The Bengals’ cornerback position is a peculiar one. The team has spent three first round Draft picks at this spot since 2012, selecting Dre Kirkpatrick, Darqueze Dennard, and William Jackson III. In addition, the Bengals have been fielding Adam Jones, acquired in 2010 after stints with the Titans and Cowboys, as a primary starter. But, Jones showed his age in 2016 and has yet to solve his off-the-field issues. The Bengals could opt to part ways with him this offseason, and if not, it’s likely he’ll spend time suspended in 2017.
In addition to all of that potential star-power, the Bengals have Josh Shaw and KeiVarae Russell available, shoring up the rest of the depth. Shaw has proven himself a reliable backup since he was drafted by the Bengals in 2015, while Russell has immense potential as a former third round pick by the Chiefs in 2016 who failed to learn the playbook, but caught on with the Bengals and recorded an interception in his only career NFL snap on defense.
It would seem as though the Bengals have a solid cornerback corps going forward, but that is not entirely true. In addition to Jones’ long-term status with the team being questionable, Kirkpatrick will be an unrestricted free agent in just over a month. If the Bengals do not re-sign him, and Jones does not improve both on- and off-the-field, cornerback depth is going to be a serious problem. The hope is that Dennard and Jackson III can step up in 2017, but even if we assume that happens, there would still be two depth positions that need to be filled.
If the Bengals are looking to shore up the depth in the Draft, Mel Kiper’s annual Draft position rankings provide a solid blueprint. With the No. 9 overall pick and 11 total picks this year, the Bengals could realistically take any of these players, if they feel the player could be a hit on the team’s roster.
**1. Marshon Lattimore (Ohio State)
Purely from an athletic perspective, Lattimore might be the best cornerback prospect in a very long time. Receiving comparisons to Vontae Davis, who has developed into a solid cornerback in the NFL, there don’t appear to be any major holes in his game. The one concern was his being beaten by the speediest receivers. He has mastered the fundamentals of being a shutdown corner in only one year of starting experience, which might be the main drawback for him. His lack of flexibility when covering deep routes could hurt him in the draft and the Bengals would likely want to trade down a few spots if he is their target. However, given the high required investment, the Bengals should only select him if they believe there will definitely be an open position for a starting cornerback in 2017.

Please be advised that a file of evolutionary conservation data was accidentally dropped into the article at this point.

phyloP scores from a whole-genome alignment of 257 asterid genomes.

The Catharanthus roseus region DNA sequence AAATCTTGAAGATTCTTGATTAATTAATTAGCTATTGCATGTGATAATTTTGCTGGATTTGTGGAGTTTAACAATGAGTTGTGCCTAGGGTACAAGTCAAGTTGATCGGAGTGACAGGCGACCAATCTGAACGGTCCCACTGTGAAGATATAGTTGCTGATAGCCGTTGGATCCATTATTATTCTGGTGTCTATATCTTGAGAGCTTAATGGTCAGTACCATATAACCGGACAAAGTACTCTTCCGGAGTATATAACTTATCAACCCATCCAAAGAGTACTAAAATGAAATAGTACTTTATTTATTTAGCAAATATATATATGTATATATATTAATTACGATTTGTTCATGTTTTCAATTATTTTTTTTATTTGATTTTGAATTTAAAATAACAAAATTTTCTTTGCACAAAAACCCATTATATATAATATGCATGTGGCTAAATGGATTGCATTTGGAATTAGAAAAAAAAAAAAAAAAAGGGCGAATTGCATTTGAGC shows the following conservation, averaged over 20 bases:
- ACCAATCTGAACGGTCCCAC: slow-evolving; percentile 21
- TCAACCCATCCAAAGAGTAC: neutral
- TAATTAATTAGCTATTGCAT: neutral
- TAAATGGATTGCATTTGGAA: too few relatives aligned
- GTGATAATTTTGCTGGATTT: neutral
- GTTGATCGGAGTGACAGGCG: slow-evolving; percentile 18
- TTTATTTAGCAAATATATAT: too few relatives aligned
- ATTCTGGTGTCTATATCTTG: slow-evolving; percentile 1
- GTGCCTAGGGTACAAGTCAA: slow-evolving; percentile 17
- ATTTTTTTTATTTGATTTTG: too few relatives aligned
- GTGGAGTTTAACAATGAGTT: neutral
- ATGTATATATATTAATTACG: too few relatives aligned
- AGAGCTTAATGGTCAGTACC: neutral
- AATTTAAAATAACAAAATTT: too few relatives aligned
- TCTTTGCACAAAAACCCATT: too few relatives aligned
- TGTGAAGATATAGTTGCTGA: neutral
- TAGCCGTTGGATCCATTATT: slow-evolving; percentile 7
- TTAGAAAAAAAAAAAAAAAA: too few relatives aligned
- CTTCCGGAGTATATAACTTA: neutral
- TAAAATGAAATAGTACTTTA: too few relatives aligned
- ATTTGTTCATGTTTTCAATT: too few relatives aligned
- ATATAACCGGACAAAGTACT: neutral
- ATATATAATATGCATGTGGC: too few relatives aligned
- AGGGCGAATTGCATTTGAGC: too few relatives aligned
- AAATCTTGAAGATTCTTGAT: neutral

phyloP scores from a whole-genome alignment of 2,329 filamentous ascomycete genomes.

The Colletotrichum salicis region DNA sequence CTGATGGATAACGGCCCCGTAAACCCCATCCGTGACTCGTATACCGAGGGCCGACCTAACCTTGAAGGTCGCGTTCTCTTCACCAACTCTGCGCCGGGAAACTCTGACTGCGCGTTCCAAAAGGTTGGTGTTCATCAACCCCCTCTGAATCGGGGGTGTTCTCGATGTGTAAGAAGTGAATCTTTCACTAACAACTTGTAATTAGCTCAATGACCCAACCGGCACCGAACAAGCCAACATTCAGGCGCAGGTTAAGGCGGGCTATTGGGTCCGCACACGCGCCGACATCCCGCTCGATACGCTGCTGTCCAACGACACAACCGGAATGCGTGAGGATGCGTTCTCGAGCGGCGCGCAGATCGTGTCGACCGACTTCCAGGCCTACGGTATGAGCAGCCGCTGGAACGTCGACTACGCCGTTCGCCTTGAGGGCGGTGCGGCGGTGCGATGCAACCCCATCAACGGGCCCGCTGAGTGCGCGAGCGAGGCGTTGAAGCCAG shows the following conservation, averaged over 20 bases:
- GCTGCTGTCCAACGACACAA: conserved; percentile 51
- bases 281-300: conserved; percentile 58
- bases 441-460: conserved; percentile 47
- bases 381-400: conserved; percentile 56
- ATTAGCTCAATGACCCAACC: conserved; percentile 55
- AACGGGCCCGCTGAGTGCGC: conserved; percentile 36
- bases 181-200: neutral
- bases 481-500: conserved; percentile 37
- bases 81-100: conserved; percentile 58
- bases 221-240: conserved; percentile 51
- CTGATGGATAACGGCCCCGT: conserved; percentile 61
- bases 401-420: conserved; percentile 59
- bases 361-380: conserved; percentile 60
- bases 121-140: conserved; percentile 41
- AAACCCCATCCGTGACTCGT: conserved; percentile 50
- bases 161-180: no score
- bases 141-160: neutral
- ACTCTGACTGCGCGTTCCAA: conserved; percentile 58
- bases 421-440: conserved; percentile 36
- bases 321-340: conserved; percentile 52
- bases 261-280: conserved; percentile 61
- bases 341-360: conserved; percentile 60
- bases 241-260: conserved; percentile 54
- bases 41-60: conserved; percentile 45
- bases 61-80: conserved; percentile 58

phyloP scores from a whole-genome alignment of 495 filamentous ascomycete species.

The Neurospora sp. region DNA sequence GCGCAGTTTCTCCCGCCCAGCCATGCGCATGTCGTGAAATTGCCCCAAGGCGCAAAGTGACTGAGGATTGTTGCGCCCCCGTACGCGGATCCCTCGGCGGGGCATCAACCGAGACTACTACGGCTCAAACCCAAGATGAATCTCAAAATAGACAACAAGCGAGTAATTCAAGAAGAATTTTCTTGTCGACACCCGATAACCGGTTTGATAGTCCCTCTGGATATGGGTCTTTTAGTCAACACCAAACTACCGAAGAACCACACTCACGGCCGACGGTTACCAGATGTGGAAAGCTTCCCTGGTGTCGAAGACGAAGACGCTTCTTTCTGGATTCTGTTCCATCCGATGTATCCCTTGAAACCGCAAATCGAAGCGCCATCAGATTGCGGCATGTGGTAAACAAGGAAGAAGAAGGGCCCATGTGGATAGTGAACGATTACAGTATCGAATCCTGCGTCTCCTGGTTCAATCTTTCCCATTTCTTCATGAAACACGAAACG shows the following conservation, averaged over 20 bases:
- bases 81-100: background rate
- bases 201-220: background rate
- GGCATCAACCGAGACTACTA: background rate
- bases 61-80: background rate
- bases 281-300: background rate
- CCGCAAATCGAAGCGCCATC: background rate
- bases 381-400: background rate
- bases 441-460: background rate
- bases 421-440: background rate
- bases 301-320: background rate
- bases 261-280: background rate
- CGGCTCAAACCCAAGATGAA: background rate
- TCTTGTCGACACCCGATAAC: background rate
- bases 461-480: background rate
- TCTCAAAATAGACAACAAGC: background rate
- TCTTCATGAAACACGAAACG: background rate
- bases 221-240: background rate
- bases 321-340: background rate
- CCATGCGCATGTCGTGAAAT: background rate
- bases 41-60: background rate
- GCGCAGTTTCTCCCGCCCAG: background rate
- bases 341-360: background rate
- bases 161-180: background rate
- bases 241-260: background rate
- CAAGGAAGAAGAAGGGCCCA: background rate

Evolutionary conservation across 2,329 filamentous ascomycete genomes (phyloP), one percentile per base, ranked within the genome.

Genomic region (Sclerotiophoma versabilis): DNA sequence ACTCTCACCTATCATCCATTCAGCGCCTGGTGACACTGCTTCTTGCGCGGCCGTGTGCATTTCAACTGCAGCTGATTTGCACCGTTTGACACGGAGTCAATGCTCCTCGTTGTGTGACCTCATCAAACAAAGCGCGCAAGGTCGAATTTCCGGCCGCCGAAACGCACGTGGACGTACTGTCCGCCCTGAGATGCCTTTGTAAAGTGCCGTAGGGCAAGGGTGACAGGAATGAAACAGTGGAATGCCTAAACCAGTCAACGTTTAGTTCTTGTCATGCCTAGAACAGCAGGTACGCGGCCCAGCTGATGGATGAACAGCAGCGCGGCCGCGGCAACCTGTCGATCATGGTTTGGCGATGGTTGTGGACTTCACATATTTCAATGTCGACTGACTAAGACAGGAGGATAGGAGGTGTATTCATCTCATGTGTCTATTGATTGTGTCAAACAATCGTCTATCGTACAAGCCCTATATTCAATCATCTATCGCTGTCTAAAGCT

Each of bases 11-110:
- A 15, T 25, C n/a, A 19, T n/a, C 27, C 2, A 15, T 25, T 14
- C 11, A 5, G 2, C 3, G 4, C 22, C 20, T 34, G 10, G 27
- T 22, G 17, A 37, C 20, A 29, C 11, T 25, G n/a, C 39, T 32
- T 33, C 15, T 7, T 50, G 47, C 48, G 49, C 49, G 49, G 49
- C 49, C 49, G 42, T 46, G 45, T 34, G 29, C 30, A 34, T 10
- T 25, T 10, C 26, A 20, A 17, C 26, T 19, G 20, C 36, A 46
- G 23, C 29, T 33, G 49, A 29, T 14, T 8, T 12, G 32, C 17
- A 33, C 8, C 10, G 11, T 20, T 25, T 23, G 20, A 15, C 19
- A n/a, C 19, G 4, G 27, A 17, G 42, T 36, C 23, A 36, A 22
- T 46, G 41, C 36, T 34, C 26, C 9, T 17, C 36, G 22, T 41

*2. Teez Tabor (Florida)
Tabor can play. He has always excelled when paired up with other great cornerbacks like Quincy Wilson or Vernon Hargreaves, but his nine career interceptions tell you all you need to know. He could use some time developing better judgement and better awareness, but if you’re a wide receiver, you don’t want to be targeted with him in the area. Per ESPN, Tabor was kicked out of practice for a week and suspended for the Gators’ season opener due to getting into a fight with teammate C'yontai Lewis during practice. He was also suspended in 2015 for one game for violating a University Athletic Association policy. Due to his drawbacks, he might be available with the Bengals’ second round pick, but his upside is tremendous, and he could end up getting selected in round one.
*3. Quincy Wilson (Florida)
Paired up with the productive anomaly that is Tabor, Quincy Wilson is the safer cornerback prospect out of Florida. He might not possess the high level of production or elite athleticism of his counterpart, but he is a much better decision maker who plays with both his body and his brains to get the most out of his game. His nose-to-the-grindstone mentality is exactly the kind of thing the Bengals typically look for in a prospect. Like Tabor, he might be taken in the first round, depending on how many teams feel a heavy need at cornerback, but he could also be available with the Bengals’ second round pick. Personally, in opposition to Kiper’s list, if both Tabor and Wilson are available at pick No. 41 and the Bengals are choosing between them, I would want them to take Wilson.
**4 Marlon Humphrey (Alabama)
The Bengals love taking Alabama prospects, and already have one at the cornerback position in Kirkpatrick. Like Kirkpatrick, Humphrey possesses size, speed, and physicality. In the NFL, that’s the perfect trifecta of skills for the position. However, he is almost certainly going to be limited to outside cornerback play. He has a tendency to lose track of the ball while focusing too much on the receiver to cover the middle of the field. He is also very well experienced on special teams, which should pique the Bengals’ interest. He is another cornerback who could go in the first round, but might be available for the Bengals to select at No. 9, like Tabor and Wilson.
5. Cordrea Tankersley (Clemson)
Tankersley might be the exact opposite of Humphrey. While he doesn’t quite measure up as a deep cover corner, he has the ballskills, vision, and length to be an absolute nightmare in the middle of the field. He is almost certainly a second round prospect who could theoretically fall to the Bengals’ third round pick if other teams are scared off by some of the less-developed areas of his technique.
Here’s the rest of Kiper’s top 10:
6. *Sidney Jones, Washington
7. Tre'Davious White, LSU
8. Jourdan Lewis, Michigan
9. Desmond King, Iowa
10. *Gareon Conley, Ohio State
One asterisk denotes a junior, and two asterisks denote a redshirt sophomore for the 2016 season.